Is it legal in California to record an in-person conversation if all parties are aware that a recording is being made but one of the parties objects to the recording (but keeps talking anyway). Assume that the conversation takes place in the home of both parties and that the objecting party is making unwanted (and potentially harassing) verbal statements to the party doing the recording.
If it is illegal, is there any way to mitigate liability after the recordings have been made if they have not been published (assume the recording party was not aware of the illegality at the time of recording and only wished to obtain evidence of harassment; they have not used the tapes for any purpose at the current point in time, nor have any criminal or civil charges been made against the recording party as of yet)?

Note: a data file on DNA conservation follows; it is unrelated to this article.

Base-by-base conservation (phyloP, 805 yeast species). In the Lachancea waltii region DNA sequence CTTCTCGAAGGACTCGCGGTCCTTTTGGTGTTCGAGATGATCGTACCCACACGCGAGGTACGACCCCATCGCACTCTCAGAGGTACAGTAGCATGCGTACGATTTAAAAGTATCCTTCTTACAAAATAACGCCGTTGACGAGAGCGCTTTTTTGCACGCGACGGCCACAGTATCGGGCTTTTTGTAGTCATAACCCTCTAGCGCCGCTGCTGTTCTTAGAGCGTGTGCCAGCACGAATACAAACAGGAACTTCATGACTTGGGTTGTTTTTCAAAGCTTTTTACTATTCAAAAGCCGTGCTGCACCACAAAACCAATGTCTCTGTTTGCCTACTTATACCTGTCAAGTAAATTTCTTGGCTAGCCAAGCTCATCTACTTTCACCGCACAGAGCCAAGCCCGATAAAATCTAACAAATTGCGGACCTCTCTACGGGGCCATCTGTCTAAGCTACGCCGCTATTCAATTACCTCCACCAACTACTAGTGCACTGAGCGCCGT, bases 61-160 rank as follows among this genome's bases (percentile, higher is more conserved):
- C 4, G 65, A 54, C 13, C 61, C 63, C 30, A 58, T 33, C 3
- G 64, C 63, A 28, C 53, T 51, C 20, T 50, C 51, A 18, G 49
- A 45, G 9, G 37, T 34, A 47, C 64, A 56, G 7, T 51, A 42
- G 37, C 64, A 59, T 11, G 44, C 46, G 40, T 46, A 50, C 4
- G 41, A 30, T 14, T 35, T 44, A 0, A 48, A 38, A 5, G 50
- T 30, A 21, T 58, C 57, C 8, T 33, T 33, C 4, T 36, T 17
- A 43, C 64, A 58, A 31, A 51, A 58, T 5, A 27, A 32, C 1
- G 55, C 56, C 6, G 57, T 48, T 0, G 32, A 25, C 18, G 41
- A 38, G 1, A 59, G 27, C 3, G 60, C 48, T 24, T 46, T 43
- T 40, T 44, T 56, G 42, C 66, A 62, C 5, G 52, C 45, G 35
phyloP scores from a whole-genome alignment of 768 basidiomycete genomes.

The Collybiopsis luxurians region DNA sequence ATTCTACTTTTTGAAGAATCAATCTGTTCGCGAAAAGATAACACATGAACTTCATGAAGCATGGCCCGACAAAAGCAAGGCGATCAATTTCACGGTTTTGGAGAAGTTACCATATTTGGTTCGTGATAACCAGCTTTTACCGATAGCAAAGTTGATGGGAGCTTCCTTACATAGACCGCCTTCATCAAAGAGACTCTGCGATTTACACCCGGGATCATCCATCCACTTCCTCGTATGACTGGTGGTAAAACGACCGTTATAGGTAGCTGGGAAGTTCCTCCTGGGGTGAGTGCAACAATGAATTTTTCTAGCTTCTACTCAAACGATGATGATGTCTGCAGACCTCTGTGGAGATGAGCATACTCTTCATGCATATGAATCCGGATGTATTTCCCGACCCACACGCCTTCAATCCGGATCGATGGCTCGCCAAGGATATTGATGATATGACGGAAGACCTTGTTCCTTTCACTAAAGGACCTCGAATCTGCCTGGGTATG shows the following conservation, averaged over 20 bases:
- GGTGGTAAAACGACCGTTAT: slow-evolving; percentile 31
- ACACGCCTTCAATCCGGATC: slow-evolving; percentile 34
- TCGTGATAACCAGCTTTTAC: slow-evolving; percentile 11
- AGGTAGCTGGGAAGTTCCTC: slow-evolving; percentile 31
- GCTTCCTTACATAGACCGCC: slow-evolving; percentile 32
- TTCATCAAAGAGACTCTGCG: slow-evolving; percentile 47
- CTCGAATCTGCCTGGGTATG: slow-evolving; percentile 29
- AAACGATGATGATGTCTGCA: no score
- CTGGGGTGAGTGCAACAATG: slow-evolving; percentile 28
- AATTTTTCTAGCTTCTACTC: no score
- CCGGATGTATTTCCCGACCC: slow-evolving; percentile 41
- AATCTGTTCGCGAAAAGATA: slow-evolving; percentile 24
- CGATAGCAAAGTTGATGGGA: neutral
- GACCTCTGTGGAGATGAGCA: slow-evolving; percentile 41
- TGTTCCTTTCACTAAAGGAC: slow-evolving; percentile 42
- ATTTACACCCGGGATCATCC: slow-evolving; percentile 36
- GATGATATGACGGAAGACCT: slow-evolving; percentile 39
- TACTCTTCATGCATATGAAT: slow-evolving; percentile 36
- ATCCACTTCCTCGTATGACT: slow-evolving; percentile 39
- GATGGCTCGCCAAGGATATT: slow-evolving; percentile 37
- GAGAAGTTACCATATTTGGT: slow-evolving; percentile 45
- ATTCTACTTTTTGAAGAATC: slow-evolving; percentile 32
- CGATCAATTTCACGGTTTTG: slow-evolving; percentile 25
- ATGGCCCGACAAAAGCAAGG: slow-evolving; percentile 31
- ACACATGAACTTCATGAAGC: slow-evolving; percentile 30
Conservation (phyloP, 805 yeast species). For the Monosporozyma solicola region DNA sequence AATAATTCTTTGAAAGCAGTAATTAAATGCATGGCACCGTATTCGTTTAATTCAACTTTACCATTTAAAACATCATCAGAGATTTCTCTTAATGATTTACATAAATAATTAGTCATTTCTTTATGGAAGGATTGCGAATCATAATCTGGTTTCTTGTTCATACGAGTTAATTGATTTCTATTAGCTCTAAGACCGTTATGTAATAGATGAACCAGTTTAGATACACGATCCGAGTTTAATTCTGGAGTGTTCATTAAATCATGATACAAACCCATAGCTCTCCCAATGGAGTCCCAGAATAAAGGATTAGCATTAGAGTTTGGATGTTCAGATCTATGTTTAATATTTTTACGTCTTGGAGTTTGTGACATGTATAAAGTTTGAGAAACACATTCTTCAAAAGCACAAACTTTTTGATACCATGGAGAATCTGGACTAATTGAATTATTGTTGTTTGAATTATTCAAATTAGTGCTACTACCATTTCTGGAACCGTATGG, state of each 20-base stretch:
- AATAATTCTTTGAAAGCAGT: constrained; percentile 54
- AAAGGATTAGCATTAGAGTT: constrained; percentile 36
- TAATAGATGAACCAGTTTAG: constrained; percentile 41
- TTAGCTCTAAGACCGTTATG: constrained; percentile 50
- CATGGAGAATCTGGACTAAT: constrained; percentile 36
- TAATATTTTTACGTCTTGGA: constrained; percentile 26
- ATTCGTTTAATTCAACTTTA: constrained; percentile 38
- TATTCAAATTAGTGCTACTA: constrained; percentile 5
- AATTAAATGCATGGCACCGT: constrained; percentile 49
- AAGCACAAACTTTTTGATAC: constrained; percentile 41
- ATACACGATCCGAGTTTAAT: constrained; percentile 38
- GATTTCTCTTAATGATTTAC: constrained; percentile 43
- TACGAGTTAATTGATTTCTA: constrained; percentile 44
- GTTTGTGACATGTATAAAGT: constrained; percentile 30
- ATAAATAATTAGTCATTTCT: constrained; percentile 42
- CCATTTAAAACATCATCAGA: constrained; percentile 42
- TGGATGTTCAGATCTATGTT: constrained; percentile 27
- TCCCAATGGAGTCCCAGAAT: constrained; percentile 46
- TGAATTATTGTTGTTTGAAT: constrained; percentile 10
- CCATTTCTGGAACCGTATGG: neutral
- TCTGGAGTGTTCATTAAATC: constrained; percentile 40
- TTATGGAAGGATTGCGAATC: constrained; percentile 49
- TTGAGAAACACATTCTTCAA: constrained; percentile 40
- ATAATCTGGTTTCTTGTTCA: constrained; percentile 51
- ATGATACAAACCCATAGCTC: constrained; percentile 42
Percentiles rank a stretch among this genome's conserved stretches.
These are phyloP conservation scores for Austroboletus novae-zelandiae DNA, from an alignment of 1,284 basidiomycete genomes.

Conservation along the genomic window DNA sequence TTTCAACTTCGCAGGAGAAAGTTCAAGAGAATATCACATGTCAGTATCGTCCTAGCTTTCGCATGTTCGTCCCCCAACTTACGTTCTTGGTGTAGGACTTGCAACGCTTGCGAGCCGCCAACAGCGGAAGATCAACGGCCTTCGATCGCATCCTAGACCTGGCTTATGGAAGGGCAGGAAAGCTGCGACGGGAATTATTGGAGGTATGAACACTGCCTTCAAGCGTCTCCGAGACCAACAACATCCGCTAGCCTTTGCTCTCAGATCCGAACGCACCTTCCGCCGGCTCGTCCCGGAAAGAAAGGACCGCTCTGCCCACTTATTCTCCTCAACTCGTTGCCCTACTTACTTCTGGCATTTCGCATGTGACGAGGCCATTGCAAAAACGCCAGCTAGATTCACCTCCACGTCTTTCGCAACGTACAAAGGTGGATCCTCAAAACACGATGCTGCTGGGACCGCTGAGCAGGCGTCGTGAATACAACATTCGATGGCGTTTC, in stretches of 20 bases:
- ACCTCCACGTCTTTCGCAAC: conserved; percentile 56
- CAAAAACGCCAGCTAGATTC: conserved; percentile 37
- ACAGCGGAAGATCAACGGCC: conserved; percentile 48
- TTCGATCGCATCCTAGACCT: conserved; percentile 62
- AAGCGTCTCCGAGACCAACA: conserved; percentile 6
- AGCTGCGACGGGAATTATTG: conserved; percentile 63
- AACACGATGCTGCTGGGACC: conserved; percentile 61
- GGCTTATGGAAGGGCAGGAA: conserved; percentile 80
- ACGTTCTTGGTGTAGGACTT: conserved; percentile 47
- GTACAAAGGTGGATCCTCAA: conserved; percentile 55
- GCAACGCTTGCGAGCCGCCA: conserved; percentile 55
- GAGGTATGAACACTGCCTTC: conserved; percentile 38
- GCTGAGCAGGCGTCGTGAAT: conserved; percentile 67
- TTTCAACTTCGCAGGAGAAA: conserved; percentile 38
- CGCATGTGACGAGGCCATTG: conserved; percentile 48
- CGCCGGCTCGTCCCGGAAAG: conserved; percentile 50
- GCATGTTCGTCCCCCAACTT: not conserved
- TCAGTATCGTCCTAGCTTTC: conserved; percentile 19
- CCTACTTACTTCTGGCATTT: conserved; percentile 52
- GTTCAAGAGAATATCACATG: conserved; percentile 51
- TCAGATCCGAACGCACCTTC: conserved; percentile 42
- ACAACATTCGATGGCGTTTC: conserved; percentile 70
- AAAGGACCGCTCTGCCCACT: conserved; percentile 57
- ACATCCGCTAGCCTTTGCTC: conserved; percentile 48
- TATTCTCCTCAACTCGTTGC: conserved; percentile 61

Criminal Defense Attorney
California law requires not only knowledge of the recording device, but also consent from all parties (Pen Code. 631, 632). I think that should answer the first part of your question.
There is an exception to this which arises when the recording is being made of a bribery or violent felony. This will prevent the State from prosecuting the recorder in those circumstances.
Construction / Development Lawyer
I agree with the other answer, however, you could argue that if the other party was warned, even though they did not expressly consent to being recorded, but went ahead talking anyway knowing that they were recorded, the may have impliedly consented, or waived any argument that you did not consent.